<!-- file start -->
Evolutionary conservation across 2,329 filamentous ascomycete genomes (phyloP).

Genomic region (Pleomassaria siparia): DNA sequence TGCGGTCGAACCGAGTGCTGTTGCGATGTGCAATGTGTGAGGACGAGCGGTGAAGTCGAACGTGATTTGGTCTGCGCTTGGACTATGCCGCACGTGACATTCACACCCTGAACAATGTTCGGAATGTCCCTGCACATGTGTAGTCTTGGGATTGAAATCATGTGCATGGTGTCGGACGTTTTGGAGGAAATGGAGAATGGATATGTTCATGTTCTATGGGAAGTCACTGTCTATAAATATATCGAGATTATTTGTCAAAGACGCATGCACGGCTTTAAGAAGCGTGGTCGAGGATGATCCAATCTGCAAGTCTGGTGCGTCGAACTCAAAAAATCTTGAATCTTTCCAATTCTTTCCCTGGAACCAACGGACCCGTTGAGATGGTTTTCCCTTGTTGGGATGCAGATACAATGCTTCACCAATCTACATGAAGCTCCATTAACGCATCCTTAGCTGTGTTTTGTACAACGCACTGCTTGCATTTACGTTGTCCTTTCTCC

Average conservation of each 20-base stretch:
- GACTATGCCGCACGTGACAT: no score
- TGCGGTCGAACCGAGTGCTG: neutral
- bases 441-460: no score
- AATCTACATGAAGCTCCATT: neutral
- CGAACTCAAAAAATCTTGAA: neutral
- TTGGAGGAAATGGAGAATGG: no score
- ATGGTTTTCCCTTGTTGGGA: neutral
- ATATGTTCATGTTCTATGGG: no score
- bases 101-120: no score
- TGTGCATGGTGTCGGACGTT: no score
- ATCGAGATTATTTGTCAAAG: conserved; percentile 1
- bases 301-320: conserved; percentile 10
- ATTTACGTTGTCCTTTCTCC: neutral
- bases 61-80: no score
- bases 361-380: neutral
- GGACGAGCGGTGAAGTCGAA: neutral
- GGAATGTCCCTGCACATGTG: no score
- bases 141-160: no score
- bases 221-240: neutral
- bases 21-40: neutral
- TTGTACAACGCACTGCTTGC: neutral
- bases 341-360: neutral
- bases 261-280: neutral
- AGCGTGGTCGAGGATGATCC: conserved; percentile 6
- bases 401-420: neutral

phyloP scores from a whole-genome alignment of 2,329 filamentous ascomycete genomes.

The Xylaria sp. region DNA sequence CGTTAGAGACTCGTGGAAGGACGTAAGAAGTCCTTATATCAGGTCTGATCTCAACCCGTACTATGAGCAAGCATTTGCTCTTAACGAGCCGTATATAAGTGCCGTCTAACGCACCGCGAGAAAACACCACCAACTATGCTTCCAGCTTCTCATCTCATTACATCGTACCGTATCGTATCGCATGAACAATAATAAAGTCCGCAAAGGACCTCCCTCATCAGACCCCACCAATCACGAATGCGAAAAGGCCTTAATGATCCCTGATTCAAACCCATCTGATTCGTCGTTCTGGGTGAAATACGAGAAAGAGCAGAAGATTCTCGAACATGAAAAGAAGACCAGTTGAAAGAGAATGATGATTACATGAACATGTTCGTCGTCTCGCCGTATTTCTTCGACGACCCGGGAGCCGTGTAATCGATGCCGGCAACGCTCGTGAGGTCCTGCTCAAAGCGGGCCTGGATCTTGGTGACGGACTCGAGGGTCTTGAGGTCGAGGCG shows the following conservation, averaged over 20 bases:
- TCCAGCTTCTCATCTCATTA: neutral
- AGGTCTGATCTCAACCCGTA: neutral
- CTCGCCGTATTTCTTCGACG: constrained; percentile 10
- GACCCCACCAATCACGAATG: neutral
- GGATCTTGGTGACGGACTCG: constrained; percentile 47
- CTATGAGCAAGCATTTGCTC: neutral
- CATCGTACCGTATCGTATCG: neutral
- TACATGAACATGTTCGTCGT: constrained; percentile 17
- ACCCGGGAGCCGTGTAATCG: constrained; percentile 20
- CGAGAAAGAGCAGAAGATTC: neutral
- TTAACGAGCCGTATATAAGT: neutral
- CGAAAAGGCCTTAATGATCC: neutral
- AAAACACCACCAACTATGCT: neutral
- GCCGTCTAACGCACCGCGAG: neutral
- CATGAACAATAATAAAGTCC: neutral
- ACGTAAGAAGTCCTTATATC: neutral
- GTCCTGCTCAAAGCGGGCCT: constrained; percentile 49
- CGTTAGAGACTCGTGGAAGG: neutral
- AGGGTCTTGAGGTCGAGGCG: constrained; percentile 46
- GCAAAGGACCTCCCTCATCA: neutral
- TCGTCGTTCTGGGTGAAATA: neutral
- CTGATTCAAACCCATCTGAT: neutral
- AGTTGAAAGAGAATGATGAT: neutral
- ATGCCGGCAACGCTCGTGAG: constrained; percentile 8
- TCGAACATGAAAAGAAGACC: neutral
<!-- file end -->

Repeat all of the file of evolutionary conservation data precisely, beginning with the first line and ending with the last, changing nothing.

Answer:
Evolutionary conservation across 2,329 filamentous ascomycete genomes (phyloP).

Genomic region (Pleomassaria siparia): DNA sequence TGCGGTCGAACCGAGTGCTGTTGCGATGTGCAATGTGTGAGGACGAGCGGTGAAGTCGAACGTGATTTGGTCTGCGCTTGGACTATGCCGCACGTGACATTCACACCCTGAACAATGTTCGGAATGTCCCTGCACATGTGTAGTCTTGGGATTGAAATCATGTGCATGGTGTCGGACGTTTTGGAGGAAATGGAGAATGGATATGTTCATGTTCTATGGGAAGTCACTGTCTATAAATATATCGAGATTATTTGTCAAAGACGCATGCACGGCTTTAAGAAGCGTGGTCGAGGATGATCCAATCTGCAAGTCTGGTGCGTCGAACTCAAAAAATCTTGAATCTTTCCAATTCTTTCCCTGGAACCAACGGACCCGTTGAGATGGTTTTCCCTTGTTGGGATGCAGATACAATGCTTCACCAATCTACATGAAGCTCCATTAACGCATCCTTAGCTGTGTTTTGTACAACGCACTGCTTGCATTTACGTTGTCCTTTCTCC

Average conservation of each 20-base stretch:
- GACTATGCCGCACGTGACAT: no score
- TGCGGTCGAACCGAGTGCTG: neutral
- bases 441-460: no score
- AATCTACATGAAGCTCCATT: neutral
- CGAACTCAAAAAATCTTGAA: neutral
- TTGGAGGAAATGGAGAATGG: no score
- ATGGTTTTCCCTTGTTGGGA: neutral
- ATATGTTCATGTTCTATGGG: no score
- bases 101-120: no score
- TGTGCATGGTGTCGGACGTT: no score
- ATCGAGATTATTTGTCAAAG: conserved; percentile 1
- bases 301-320: conserved; percentile 10
- ATTTACGTTGTCCTTTCTCC: neutral
- bases 61-80: no score
- bases 361-380: neutral
- GGACGAGCGGTGAAGTCGAA: neutral
- GGAATGTCCCTGCACATGTG: no score
- bases 141-160: no score
- bases 221-240: neutral
- bases 21-40: neutral
- TTGTACAACGCACTGCTTGC: neutral
- bases 341-360: neutral
- bases 261-280: neutral
- AGCGTGGTCGAGGATGATCC: conserved; percentile 6
- bases 401-420: neutral

phyloP scores from a whole-genome alignment of 2,329 filamentous ascomycete genomes.

The Xylaria sp. region DNA sequence CGTTAGAGACTCGTGGAAGGACGTAAGAAGTCCTTATATCAGGTCTGATCTCAACCCGTACTATGAGCAAGCATTTGCTCTTAACGAGCCGTATATAAGTGCCGTCTAACGCACCGCGAGAAAACACCACCAACTATGCTTCCAGCTTCTCATCTCATTACATCGTACCGTATCGTATCGCATGAACAATAATAAAGTCCGCAAAGGACCTCCCTCATCAGACCCCACCAATCACGAATGCGAAAAGGCCTTAATGATCCCTGATTCAAACCCATCTGATTCGTCGTTCTGGGTGAAATACGAGAAAGAGCAGAAGATTCTCGAACATGAAAAGAAGACCAGTTGAAAGAGAATGATGATTACATGAACATGTTCGTCGTCTCGCCGTATTTCTTCGACGACCCGGGAGCCGTGTAATCGATGCCGGCAACGCTCGTGAGGTCCTGCTCAAAGCGGGCCTGGATCTTGGTGACGGACTCGAGGGTCTTGAGGTCGAGGCG shows the following conservation, averaged over 20 bases:
- TCCAGCTTCTCATCTCATTA: neutral
- AGGTCTGATCTCAACCCGTA: neutral
- CTCGCCGTATTTCTTCGACG: constrained; percentile 10
- GACCCCACCAATCACGAATG: neutral
- GGATCTTGGTGACGGACTCG: constrained; percentile 47
- CTATGAGCAAGCATTTGCTC: neutral
- CATCGTACCGTATCGTATCG: neutral
- TACATGAACATGTTCGTCGT: constrained; percentile 17
- ACCCGGGAGCCGTGTAATCG: constrained; percentile 20
- CGAGAAAGAGCAGAAGATTC: neutral
- TTAACGAGCCGTATATAAGT: neutral
- CGAAAAGGCCTTAATGATCC: neutral
- AAAACACCACCAACTATGCT: neutral
- GCCGTCTAACGCACCGCGAG: neutral
- CATGAACAATAATAAAGTCC: neutral
- ACGTAAGAAGTCCTTATATC: neutral
- GTCCTGCTCAAAGCGGGCCT: constrained; percentile 49
- CGTTAGAGACTCGTGGAAGG: neutral
- AGGGTCTTGAGGTCGAGGCG: constrained; percentile 46
- GCAAAGGACCTCCCTCATCA: neutral
- TCGTCGTTCTGGGTGAAATA: neutral
- CTGATTCAAACCCATCTGAT: neutral
- AGTTGAAAGAGAATGATGAT: neutral
- ATGCCGGCAACGCTCGTGAG: constrained; percentile 8
- TCGAACATGAAAAGAAGACC: neutral